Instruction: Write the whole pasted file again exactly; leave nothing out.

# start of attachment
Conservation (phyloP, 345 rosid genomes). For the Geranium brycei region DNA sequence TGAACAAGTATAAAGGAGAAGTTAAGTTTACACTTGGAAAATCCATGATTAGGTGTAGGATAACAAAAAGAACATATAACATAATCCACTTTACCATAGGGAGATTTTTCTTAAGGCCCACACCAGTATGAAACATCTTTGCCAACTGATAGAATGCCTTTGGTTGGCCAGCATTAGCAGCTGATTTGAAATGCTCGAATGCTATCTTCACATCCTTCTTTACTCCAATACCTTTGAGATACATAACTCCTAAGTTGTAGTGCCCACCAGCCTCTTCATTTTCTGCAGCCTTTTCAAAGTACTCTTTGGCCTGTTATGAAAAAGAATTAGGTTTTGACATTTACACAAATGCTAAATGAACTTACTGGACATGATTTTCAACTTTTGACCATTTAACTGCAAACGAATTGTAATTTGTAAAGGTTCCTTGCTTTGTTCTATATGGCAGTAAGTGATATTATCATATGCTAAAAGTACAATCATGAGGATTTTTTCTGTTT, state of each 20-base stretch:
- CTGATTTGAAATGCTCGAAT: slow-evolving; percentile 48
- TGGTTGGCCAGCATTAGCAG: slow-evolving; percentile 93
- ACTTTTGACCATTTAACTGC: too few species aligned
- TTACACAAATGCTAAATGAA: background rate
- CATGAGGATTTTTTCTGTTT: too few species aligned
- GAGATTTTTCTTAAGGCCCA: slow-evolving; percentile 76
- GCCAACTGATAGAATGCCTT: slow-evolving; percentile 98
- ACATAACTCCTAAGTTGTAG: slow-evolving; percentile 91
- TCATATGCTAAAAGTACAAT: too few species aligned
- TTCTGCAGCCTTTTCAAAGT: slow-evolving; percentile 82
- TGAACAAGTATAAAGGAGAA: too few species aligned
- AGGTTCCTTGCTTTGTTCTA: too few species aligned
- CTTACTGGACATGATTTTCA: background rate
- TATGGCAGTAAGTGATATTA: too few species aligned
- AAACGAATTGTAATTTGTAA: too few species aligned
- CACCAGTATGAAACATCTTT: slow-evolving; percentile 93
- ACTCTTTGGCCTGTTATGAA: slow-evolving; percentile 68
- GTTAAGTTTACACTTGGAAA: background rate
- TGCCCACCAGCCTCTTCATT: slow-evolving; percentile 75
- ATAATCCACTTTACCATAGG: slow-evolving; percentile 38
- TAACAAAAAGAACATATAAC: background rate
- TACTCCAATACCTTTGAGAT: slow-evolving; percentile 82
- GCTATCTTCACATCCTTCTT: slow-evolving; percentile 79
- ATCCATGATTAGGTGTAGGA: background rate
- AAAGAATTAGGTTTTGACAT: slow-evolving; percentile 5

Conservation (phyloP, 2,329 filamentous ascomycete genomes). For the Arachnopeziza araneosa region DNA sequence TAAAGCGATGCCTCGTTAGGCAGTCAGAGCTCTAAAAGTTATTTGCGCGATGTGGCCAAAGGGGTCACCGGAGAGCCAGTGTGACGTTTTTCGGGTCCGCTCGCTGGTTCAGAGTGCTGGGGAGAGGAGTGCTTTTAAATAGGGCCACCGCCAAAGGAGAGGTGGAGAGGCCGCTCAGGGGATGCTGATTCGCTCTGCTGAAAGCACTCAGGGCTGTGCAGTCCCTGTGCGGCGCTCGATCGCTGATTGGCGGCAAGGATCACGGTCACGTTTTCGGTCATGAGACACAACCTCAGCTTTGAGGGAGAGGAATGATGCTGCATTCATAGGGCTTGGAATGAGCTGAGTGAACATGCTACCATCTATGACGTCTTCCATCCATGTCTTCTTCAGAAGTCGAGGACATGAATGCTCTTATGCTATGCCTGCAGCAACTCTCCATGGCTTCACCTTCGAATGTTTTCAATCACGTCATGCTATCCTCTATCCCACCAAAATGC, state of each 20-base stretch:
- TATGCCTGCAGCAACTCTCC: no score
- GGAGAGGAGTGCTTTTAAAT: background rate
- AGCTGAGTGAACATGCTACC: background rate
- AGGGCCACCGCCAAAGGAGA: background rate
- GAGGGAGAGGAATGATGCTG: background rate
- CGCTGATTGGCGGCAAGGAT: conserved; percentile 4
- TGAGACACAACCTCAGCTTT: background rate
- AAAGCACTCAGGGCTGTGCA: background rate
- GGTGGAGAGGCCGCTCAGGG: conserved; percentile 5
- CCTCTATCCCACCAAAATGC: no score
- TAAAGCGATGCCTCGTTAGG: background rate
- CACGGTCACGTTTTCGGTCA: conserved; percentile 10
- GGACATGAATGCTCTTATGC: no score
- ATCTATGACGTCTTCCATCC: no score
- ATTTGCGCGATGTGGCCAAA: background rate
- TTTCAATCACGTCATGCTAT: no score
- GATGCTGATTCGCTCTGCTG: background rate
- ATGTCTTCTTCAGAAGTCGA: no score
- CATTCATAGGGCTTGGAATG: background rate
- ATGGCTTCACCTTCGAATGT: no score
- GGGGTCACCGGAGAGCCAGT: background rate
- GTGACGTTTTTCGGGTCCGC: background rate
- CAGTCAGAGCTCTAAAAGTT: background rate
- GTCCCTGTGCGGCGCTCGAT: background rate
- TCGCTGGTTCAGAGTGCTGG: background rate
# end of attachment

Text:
Conservation (phyloP, 345 rosid genomes). For the Geranium brycei region DNA sequence TGAACAAGTATAAAGGAGAAGTTAAGTTTACACTTGGAAAATCCATGATTAGGTGTAGGATAACAAAAAGAACATATAACATAATCCACTTTACCATAGGGAGATTTTTCTTAAGGCCCACACCAGTATGAAACATCTTTGCCAACTGATAGAATGCCTTTGGTTGGCCAGCATTAGCAGCTGATTTGAAATGCTCGAATGCTATCTTCACATCCTTCTTTACTCCAATACCTTTGAGATACATAACTCCTAAGTTGTAGTGCCCACCAGCCTCTTCATTTTCTGCAGCCTTTTCAAAGTACTCTTTGGCCTGTTATGAAAAAGAATTAGGTTTTGACATTTACACAAATGCTAAATGAACTTACTGGACATGATTTTCAACTTTTGACCATTTAACTGCAAACGAATTGTAATTTGTAAAGGTTCCTTGCTTTGTTCTATATGGCAGTAAGTGATATTATCATATGCTAAAAGTACAATCATGAGGATTTTTTCTGTTT, state of each 20-base stretch:
- CTGATTTGAAATGCTCGAAT: slow-evolving; percentile 48
- TGGTTGGCCAGCATTAGCAG: slow-evolving; percentile 93
- ACTTTTGACCATTTAACTGC: too few species aligned
- TTACACAAATGCTAAATGAA: background rate
- CATGAGGATTTTTTCTGTTT: too few species aligned
- GAGATTTTTCTTAAGGCCCA: slow-evolving; percentile 76
- GCCAACTGATAGAATGCCTT: slow-evolving; percentile 98
- ACATAACTCCTAAGTTGTAG: slow-evolving; percentile 91
- TCATATGCTAAAAGTACAAT: too few species aligned
- TTCTGCAGCCTTTTCAAAGT: slow-evolving; percentile 82
- TGAACAAGTATAAAGGAGAA: too few species aligned
- AGGTTCCTTGCTTTGTTCTA: too few species aligned
- CTTACTGGACATGATTTTCA: background rate
- TATGGCAGTAAGTGATATTA: too few species aligned
- AAACGAATTGTAATTTGTAA: too few species aligned
- CACCAGTATGAAACATCTTT: slow-evolving; percentile 93
- ACTCTTTGGCCTGTTATGAA: slow-evolving; percentile 68
- GTTAAGTTTACACTTGGAAA: background rate
- TGCCCACCAGCCTCTTCATT: slow-evolving; percentile 75
- ATAATCCACTTTACCATAGG: slow-evolving; percentile 38
- TAACAAAAAGAACATATAAC: background rate
- TACTCCAATACCTTTGAGAT: slow-evolving; percentile 82
- GCTATCTTCACATCCTTCTT: slow-evolving; percentile 79
- ATCCATGATTAGGTGTAGGA: background rate
- AAAGAATTAGGTTTTGACAT: slow-evolving; percentile 5

Conservation (phyloP, 2,329 filamentous ascomycete genomes). For the Arachnopeziza araneosa region DNA sequence TAAAGCGATGCCTCGTTAGGCAGTCAGAGCTCTAAAAGTTATTTGCGCGATGTGGCCAAAGGGGTCACCGGAGAGCCAGTGTGACGTTTTTCGGGTCCGCTCGCTGGTTCAGAGTGCTGGGGAGAGGAGTGCTTTTAAATAGGGCCACCGCCAAAGGAGAGGTGGAGAGGCCGCTCAGGGGATGCTGATTCGCTCTGCTGAAAGCACTCAGGGCTGTGCAGTCCCTGTGCGGCGCTCGATCGCTGATTGGCGGCAAGGATCACGGTCACGTTTTCGGTCATGAGACACAACCTCAGCTTTGAGGGAGAGGAATGATGCTGCATTCATAGGGCTTGGAATGAGCTGAGTGAACATGCTACCATCTATGACGTCTTCCATCCATGTCTTCTTCAGAAGTCGAGGACATGAATGCTCTTATGCTATGCCTGCAGCAACTCTCCATGGCTTCACCTTCGAATGTTTTCAATCACGTCATGCTATCCTCTATCCCACCAAAATGC, state of each 20-base stretch:
- TATGCCTGCAGCAACTCTCC: no score
- GGAGAGGAGTGCTTTTAAAT: background rate
- AGCTGAGTGAACATGCTACC: background rate
- AGGGCCACCGCCAAAGGAGA: background rate
- GAGGGAGAGGAATGATGCTG: background rate
- CGCTGATTGGCGGCAAGGAT: conserved; percentile 4
- TGAGACACAACCTCAGCTTT: background rate
- AAAGCACTCAGGGCTGTGCA: background rate
- GGTGGAGAGGCCGCTCAGGG: conserved; percentile 5
- CCTCTATCCCACCAAAATGC: no score
- TAAAGCGATGCCTCGTTAGG: background rate
- CACGGTCACGTTTTCGGTCA: conserved; percentile 10
- GGACATGAATGCTCTTATGC: no score
- ATCTATGACGTCTTCCATCC: no score
- ATTTGCGCGATGTGGCCAAA: background rate
- TTTCAATCACGTCATGCTAT: no score
- GATGCTGATTCGCTCTGCTG: background rate
- ATGTCTTCTTCAGAAGTCGA: no score
- CATTCATAGGGCTTGGAATG: background rate
- ATGGCTTCACCTTCGAATGT: no score
- GGGGTCACCGGAGAGCCAGT: background rate
- GTGACGTTTTTCGGGTCCGC: background rate
- CAGTCAGAGCTCTAAAAGTT: background rate
- GTCCCTGTGCGGCGCTCGAT: background rate
- TCGCTGGTTCAGAGTGCTGG: background rate